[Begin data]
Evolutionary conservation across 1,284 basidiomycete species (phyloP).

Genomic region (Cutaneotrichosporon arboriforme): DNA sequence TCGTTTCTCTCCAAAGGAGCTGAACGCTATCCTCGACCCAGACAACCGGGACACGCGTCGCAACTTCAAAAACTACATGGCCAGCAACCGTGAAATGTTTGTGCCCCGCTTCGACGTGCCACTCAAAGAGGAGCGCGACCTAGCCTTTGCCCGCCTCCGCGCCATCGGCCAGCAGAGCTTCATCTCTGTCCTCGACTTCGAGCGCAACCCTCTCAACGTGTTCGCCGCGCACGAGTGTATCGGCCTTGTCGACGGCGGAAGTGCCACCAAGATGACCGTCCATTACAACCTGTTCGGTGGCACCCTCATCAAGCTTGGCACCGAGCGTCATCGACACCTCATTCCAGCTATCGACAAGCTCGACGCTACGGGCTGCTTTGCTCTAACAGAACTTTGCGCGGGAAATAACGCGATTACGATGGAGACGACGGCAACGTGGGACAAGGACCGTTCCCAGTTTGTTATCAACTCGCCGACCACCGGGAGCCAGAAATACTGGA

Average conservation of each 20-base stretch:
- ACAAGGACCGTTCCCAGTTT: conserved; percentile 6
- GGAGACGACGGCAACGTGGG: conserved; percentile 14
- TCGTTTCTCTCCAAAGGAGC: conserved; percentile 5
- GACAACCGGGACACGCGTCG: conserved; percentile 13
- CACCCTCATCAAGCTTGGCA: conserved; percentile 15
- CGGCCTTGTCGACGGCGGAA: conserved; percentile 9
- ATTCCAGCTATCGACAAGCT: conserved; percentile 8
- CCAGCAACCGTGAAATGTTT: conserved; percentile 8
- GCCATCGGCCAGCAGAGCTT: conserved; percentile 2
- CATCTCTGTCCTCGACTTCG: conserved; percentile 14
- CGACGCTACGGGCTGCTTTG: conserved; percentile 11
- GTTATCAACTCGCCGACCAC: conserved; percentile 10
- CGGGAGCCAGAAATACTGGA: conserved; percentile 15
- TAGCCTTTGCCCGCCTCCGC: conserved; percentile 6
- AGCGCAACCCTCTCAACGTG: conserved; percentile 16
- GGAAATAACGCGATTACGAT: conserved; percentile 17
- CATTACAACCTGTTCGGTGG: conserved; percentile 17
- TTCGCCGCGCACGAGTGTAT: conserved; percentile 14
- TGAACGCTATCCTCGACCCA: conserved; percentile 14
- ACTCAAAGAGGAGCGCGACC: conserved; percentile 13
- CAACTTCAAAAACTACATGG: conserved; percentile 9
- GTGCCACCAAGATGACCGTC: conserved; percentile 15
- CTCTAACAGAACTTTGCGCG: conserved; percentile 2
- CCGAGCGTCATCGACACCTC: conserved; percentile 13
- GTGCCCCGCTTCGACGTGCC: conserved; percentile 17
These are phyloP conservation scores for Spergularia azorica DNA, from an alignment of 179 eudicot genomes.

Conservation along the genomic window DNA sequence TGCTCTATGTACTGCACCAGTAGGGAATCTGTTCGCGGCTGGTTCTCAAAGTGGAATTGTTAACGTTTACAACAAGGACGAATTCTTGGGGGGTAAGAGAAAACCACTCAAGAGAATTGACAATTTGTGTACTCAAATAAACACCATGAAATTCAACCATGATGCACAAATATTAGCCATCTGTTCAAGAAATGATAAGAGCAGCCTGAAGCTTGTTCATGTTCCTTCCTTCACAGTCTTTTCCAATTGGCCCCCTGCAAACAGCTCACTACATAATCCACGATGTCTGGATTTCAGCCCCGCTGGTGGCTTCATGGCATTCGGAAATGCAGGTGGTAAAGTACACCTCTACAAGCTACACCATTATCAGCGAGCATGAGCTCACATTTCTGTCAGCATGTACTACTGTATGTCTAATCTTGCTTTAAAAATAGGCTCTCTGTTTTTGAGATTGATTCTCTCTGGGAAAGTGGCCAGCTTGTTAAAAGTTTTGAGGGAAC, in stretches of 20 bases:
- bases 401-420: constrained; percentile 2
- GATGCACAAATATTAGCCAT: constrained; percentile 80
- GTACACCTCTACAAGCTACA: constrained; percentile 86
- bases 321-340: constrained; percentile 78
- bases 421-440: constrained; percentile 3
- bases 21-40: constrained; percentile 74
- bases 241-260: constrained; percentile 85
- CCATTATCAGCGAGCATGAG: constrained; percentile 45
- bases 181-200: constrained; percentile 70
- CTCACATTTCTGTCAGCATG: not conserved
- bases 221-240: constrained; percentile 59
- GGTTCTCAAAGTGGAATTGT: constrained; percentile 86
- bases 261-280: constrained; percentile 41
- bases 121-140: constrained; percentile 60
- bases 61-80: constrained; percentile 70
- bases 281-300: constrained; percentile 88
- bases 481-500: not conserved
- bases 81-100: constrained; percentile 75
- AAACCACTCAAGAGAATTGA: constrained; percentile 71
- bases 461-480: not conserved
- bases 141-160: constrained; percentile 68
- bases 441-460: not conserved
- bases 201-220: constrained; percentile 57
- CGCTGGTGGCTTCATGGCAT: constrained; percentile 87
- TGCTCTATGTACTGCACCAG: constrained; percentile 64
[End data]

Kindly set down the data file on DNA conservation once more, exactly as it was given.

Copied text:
Evolutionary conservation across 1,284 basidiomycete species (phyloP).

Genomic region (Cutaneotrichosporon arboriforme): DNA sequence TCGTTTCTCTCCAAAGGAGCTGAACGCTATCCTCGACCCAGACAACCGGGACACGCGTCGCAACTTCAAAAACTACATGGCCAGCAACCGTGAAATGTTTGTGCCCCGCTTCGACGTGCCACTCAAAGAGGAGCGCGACCTAGCCTTTGCCCGCCTCCGCGCCATCGGCCAGCAGAGCTTCATCTCTGTCCTCGACTTCGAGCGCAACCCTCTCAACGTGTTCGCCGCGCACGAGTGTATCGGCCTTGTCGACGGCGGAAGTGCCACCAAGATGACCGTCCATTACAACCTGTTCGGTGGCACCCTCATCAAGCTTGGCACCGAGCGTCATCGACACCTCATTCCAGCTATCGACAAGCTCGACGCTACGGGCTGCTTTGCTCTAACAGAACTTTGCGCGGGAAATAACGCGATTACGATGGAGACGACGGCAACGTGGGACAAGGACCGTTCCCAGTTTGTTATCAACTCGCCGACCACCGGGAGCCAGAAATACTGGA

Average conservation of each 20-base stretch:
- ACAAGGACCGTTCCCAGTTT: conserved; percentile 6
- GGAGACGACGGCAACGTGGG: conserved; percentile 14
- TCGTTTCTCTCCAAAGGAGC: conserved; percentile 5
- GACAACCGGGACACGCGTCG: conserved; percentile 13
- CACCCTCATCAAGCTTGGCA: conserved; percentile 15
- CGGCCTTGTCGACGGCGGAA: conserved; percentile 9
- ATTCCAGCTATCGACAAGCT: conserved; percentile 8
- CCAGCAACCGTGAAATGTTT: conserved; percentile 8
- GCCATCGGCCAGCAGAGCTT: conserved; percentile 2
- CATCTCTGTCCTCGACTTCG: conserved; percentile 14
- CGACGCTACGGGCTGCTTTG: conserved; percentile 11
- GTTATCAACTCGCCGACCAC: conserved; percentile 10
- CGGGAGCCAGAAATACTGGA: conserved; percentile 15
- TAGCCTTTGCCCGCCTCCGC: conserved; percentile 6
- AGCGCAACCCTCTCAACGTG: conserved; percentile 16
- GGAAATAACGCGATTACGAT: conserved; percentile 17
- CATTACAACCTGTTCGGTGG: conserved; percentile 17
- TTCGCCGCGCACGAGTGTAT: conserved; percentile 14
- TGAACGCTATCCTCGACCCA: conserved; percentile 14
- ACTCAAAGAGGAGCGCGACC: conserved; percentile 13
- CAACTTCAAAAACTACATGG: conserved; percentile 9
- GTGCCACCAAGATGACCGTC: conserved; percentile 15
- CTCTAACAGAACTTTGCGCG: conserved; percentile 2
- CCGAGCGTCATCGACACCTC: conserved; percentile 13
- GTGCCCCGCTTCGACGTGCC: conserved; percentile 17
These are phyloP conservation scores for Spergularia azorica DNA, from an alignment of 179 eudicot genomes.

Conservation along the genomic window DNA sequence TGCTCTATGTACTGCACCAGTAGGGAATCTGTTCGCGGCTGGTTCTCAAAGTGGAATTGTTAACGTTTACAACAAGGACGAATTCTTGGGGGGTAAGAGAAAACCACTCAAGAGAATTGACAATTTGTGTACTCAAATAAACACCATGAAATTCAACCATGATGCACAAATATTAGCCATCTGTTCAAGAAATGATAAGAGCAGCCTGAAGCTTGTTCATGTTCCTTCCTTCACAGTCTTTTCCAATTGGCCCCCTGCAAACAGCTCACTACATAATCCACGATGTCTGGATTTCAGCCCCGCTGGTGGCTTCATGGCATTCGGAAATGCAGGTGGTAAAGTACACCTCTACAAGCTACACCATTATCAGCGAGCATGAGCTCACATTTCTGTCAGCATGTACTACTGTATGTCTAATCTTGCTTTAAAAATAGGCTCTCTGTTTTTGAGATTGATTCTCTCTGGGAAAGTGGCCAGCTTGTTAAAAGTTTTGAGGGAAC, in stretches of 20 bases:
- bases 401-420: constrained; percentile 2
- GATGCACAAATATTAGCCAT: constrained; percentile 80
- GTACACCTCTACAAGCTACA: constrained; percentile 86
- bases 321-340: constrained; percentile 78
- bases 421-440: constrained; percentile 3
- bases 21-40: constrained; percentile 74
- bases 241-260: constrained; percentile 85
- CCATTATCAGCGAGCATGAG: constrained; percentile 45
- bases 181-200: constrained; percentile 70
- CTCACATTTCTGTCAGCATG: not conserved
- bases 221-240: constrained; percentile 59
- GGTTCTCAAAGTGGAATTGT: constrained; percentile 86
- bases 261-280: constrained; percentile 41
- bases 121-140: constrained; percentile 60
- bases 61-80: constrained; percentile 70
- bases 281-300: constrained; percentile 88
- bases 481-500: not conserved
- bases 81-100: constrained; percentile 75
- AAACCACTCAAGAGAATTGA: constrained; percentile 71
- bases 461-480: not conserved
- bases 141-160: constrained; percentile 68
- bases 441-460: not conserved
- bases 201-220: constrained; percentile 57
- CGCTGGTGGCTTCATGGCAT: constrained; percentile 87
- TGCTCTATGTACTGCACCAG: constrained; percentile 64